Sunday, January 09, 2011

Calm down the overheated rhetoric about calming down the overheated rhetoric

Says Jack Shafer, more or less (via @weareyourfek's RT). I don't actually agree, completely, with him. I think his piece is worth reading. I have no small amount of sympathy with his overall point of view. Certainly, I like vivid metaphors as much as anybody, and I'm about the last person you'll ever meet who would support limits on free speech, self-imposed or otherwise.

Nonetheless, I do think there is something of significance to the non-stop violent rhetoric that has been coming overwhelmingly from the right, especially since mid-2008. When I made a statement to this effect some time ago, and was taken to task for it, I started a thread elsewhere, just to illustrate. I gathered about a hundred particularly egregious examples that I encountered during my normal surfing between March and August of last year. I emphasize that this was not the result of actively seeking, nor was it nutpicking. I'm talking about the stuff one couldn't help but notice in the news, coming from senior members of the Republican Party and the most prominent voices in conservative media and blogosphere.

(David Niewert, you might already know, has done a much more thorough job, for years, of documenting what he calls the right's eliminationist rhetoric.)

Anyway, my point, in reaction to Shafer: Can we blame an individual act by some loon on a specific statement by a specific prominent conservative blowhard? Probably not, not any more than we can attribute a single nasty storm to anthropogenic global warming. But, as with AGW, there is something we can say with confidence -- muck with the climate, and you increase the odds that extreme events will happen. And all the sputtering by clowns like Matt Lewis, Erick Erickson, and Matt Bai won't change that. Shafer is right to push back against overreactions and emotional outbursts, especially as they would involve proscriptions on speech. He is wrong, however, to ignore the reality of the aggregate effect by one, and only one, part of the political spectrum: the right-wing noise machine. Free speech does not mean you're free from responsibility.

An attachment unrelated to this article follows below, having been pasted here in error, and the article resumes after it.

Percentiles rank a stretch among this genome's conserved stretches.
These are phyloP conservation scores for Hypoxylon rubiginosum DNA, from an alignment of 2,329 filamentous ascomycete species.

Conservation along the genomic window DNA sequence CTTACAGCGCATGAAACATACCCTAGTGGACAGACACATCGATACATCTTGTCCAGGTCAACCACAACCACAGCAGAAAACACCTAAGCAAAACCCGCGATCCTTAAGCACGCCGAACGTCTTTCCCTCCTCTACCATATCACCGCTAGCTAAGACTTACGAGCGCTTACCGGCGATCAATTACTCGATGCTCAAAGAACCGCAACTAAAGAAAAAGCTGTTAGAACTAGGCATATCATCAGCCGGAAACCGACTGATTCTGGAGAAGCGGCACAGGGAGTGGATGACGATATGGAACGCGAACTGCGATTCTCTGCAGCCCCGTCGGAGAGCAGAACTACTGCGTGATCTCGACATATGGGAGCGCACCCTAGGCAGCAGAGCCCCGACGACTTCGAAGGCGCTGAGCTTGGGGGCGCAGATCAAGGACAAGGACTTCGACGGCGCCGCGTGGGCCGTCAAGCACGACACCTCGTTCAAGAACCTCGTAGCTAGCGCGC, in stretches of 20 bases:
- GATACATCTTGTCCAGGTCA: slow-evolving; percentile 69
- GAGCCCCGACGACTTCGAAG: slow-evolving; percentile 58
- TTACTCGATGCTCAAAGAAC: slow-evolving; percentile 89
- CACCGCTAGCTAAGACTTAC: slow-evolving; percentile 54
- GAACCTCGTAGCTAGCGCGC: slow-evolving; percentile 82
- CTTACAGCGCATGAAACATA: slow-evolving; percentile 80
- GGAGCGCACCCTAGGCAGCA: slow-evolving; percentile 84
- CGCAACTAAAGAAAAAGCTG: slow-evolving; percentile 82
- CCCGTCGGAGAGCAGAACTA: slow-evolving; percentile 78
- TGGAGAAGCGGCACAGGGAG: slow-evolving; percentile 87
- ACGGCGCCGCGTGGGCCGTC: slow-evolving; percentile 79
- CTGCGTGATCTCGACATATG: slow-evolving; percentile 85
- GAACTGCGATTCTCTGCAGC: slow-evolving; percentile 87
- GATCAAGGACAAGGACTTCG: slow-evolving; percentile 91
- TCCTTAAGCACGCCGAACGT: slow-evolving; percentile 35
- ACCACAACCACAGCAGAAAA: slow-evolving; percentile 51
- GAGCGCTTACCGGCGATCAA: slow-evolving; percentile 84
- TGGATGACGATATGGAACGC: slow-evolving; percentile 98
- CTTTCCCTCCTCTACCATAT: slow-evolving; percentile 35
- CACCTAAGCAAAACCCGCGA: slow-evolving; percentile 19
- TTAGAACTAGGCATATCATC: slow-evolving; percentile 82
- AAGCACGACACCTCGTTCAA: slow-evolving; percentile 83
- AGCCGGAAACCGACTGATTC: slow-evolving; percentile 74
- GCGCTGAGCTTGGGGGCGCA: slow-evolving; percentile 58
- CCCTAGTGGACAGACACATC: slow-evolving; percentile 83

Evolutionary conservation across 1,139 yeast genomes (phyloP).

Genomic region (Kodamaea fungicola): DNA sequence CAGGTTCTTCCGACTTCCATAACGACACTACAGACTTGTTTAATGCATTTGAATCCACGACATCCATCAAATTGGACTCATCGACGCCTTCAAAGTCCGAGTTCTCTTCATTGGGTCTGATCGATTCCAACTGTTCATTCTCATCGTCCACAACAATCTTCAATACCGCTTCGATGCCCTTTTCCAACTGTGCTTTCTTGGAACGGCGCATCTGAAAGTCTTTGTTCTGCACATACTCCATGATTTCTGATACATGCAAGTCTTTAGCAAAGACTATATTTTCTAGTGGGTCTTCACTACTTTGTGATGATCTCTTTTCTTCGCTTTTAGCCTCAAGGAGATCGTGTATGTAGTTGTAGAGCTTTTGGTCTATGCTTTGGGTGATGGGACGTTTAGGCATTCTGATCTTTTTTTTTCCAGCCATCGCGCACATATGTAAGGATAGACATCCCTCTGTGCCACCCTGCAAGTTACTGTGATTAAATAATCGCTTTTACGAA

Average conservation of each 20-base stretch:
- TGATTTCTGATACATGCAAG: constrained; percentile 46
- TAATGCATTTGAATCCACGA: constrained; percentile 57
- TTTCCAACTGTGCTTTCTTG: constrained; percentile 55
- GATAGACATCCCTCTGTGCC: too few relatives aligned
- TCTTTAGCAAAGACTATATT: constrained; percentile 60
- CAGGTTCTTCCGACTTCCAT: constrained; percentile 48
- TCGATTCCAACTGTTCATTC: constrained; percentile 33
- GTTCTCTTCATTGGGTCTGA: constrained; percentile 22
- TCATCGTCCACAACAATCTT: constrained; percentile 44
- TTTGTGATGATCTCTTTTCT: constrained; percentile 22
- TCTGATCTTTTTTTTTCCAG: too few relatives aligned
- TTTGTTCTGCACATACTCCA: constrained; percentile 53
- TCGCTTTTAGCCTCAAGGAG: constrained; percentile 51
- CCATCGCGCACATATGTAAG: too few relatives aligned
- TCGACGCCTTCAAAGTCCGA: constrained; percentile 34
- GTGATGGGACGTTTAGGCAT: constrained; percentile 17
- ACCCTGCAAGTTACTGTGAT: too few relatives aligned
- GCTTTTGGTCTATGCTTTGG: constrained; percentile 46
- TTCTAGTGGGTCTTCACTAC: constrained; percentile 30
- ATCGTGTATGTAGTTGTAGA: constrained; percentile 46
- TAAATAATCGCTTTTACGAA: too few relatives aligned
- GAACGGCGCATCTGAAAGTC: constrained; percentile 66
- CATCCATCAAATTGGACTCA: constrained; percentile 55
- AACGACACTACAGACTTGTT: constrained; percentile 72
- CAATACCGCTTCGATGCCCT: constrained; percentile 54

For a related though not parallel take, Mr. Riley has some smart thoughts on this matter as well. (No surprise there.)

1 comment:

Anonymous said...

Any time I see someone who is as wrong as Shafer is in that ignorant piece he published today, I have to assume they simply don't know what they are talking about. Unfortunately, it's one of our limitations as humans that we can't resist the temptation to posture as experts even when it comes to things we know absolutely nothing about. I found it disappointing that the libertarian conservative editor of Slate (Shafer) had to misrepresent and distort the positions he was supposedly responding to.